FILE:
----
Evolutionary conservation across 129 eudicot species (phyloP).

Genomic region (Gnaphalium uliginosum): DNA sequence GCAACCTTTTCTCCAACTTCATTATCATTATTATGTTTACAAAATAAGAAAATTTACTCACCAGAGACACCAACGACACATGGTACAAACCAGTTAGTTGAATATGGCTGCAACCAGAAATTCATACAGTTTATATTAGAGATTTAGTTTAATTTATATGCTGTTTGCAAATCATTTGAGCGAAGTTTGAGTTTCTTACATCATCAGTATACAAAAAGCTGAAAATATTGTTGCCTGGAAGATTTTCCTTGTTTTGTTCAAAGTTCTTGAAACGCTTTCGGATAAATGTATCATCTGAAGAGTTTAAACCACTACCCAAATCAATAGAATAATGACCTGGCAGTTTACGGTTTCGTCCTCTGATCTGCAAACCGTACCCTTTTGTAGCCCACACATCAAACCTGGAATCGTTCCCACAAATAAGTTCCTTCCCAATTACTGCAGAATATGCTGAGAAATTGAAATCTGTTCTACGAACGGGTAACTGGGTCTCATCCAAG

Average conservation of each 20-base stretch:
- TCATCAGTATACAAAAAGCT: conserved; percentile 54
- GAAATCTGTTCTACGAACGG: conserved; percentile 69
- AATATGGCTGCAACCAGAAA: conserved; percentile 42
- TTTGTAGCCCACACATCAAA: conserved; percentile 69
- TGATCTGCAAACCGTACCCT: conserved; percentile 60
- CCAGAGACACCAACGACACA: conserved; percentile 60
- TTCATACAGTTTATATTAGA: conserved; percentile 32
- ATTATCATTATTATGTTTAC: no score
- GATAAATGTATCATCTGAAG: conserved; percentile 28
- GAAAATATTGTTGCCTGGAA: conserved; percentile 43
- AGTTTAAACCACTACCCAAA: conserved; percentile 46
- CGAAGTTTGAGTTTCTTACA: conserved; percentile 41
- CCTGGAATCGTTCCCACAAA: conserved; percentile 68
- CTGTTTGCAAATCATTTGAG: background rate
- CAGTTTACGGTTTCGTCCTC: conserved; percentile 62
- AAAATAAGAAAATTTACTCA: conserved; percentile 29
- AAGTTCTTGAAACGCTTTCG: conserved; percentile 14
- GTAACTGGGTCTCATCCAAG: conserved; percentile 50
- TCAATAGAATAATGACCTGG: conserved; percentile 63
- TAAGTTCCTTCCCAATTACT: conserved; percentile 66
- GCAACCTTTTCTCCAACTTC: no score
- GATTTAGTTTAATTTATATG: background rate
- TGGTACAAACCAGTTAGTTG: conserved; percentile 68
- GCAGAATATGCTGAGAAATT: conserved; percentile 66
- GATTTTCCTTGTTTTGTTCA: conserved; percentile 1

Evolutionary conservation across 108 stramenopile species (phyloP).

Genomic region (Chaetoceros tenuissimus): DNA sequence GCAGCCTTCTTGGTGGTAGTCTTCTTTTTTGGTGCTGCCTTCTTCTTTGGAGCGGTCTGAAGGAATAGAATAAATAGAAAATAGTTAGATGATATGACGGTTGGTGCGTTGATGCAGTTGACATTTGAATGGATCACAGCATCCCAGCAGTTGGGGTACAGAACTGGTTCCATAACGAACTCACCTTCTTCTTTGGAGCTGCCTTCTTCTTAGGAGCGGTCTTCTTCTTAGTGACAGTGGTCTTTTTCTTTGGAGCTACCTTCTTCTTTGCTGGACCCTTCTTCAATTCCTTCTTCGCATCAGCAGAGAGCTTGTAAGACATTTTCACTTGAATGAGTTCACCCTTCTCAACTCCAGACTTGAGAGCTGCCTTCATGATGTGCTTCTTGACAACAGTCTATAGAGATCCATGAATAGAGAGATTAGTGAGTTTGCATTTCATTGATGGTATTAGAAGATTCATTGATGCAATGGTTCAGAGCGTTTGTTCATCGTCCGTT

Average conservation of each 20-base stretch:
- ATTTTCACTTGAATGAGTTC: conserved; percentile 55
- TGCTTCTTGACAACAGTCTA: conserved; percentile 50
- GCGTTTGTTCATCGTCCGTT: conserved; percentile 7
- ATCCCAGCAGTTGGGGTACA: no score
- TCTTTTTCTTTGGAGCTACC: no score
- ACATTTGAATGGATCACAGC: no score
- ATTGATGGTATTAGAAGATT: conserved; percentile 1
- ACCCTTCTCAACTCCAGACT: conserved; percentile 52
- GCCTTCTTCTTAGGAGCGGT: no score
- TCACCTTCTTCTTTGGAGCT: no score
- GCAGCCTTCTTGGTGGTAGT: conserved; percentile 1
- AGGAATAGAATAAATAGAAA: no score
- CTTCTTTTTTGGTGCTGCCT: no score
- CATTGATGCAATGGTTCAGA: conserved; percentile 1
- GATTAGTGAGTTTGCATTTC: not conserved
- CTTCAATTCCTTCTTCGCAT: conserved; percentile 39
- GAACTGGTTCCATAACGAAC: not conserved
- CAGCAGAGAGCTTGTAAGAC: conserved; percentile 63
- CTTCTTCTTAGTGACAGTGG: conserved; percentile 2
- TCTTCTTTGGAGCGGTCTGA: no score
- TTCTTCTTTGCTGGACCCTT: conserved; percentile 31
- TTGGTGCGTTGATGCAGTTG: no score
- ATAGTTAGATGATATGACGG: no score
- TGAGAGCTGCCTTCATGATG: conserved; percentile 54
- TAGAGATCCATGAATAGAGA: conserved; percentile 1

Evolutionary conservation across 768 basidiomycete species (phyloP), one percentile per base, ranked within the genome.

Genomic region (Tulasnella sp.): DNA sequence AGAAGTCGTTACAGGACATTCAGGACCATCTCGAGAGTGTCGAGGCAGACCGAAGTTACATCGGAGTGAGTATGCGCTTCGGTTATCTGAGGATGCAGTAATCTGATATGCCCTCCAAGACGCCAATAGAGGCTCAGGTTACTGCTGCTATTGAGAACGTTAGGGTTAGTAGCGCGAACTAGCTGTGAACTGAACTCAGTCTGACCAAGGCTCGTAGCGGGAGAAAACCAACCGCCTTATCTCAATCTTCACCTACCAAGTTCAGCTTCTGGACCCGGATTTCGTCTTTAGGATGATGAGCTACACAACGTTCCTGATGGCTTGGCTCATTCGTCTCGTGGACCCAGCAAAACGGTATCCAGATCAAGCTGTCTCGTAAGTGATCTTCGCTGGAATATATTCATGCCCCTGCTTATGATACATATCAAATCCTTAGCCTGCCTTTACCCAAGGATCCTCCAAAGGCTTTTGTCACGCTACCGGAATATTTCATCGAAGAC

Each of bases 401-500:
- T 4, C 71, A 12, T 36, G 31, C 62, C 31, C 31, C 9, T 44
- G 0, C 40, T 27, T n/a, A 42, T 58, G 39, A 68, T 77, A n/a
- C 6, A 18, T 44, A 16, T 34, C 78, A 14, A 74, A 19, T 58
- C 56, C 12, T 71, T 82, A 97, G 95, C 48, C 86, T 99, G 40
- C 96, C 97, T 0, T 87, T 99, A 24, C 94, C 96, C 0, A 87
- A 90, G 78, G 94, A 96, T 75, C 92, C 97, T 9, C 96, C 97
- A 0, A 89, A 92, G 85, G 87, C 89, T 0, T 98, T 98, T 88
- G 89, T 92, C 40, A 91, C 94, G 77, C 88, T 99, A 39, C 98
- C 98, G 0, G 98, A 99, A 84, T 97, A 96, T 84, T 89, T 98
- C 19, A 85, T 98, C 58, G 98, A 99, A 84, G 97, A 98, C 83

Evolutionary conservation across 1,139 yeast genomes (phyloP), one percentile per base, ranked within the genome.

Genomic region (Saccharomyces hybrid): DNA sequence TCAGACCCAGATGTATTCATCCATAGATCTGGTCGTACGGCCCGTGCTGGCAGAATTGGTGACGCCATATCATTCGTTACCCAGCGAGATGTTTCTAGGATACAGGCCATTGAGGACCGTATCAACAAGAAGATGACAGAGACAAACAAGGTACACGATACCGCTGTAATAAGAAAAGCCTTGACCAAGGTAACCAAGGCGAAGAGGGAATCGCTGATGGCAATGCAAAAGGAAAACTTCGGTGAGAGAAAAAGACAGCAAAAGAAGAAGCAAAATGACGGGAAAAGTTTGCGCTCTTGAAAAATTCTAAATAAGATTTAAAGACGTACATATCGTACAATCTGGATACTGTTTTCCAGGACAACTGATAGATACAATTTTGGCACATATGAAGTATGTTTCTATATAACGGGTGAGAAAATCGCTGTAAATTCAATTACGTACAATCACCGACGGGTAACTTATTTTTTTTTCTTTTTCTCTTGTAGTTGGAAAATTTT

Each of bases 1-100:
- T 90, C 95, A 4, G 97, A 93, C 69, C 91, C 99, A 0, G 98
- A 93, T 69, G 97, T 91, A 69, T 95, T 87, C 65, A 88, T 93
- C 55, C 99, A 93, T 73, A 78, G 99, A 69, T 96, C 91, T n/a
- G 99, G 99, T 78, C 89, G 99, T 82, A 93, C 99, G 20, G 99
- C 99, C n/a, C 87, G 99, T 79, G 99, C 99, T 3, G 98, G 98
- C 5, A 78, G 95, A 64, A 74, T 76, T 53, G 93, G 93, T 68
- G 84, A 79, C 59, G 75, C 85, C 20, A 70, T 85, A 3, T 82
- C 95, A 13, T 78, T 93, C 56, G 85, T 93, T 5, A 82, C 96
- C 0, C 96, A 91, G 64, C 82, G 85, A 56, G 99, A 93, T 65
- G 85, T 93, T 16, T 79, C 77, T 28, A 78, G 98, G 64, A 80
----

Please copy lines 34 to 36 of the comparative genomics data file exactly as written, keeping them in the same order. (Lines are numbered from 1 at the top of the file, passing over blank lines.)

- GCGTTTGTTCATCGTCCGTT: conserved; percentile 7
- ATCCCAGCAGTTGGGGTACA: no score
- TCTTTTTCTTTGGAGCTACC: no score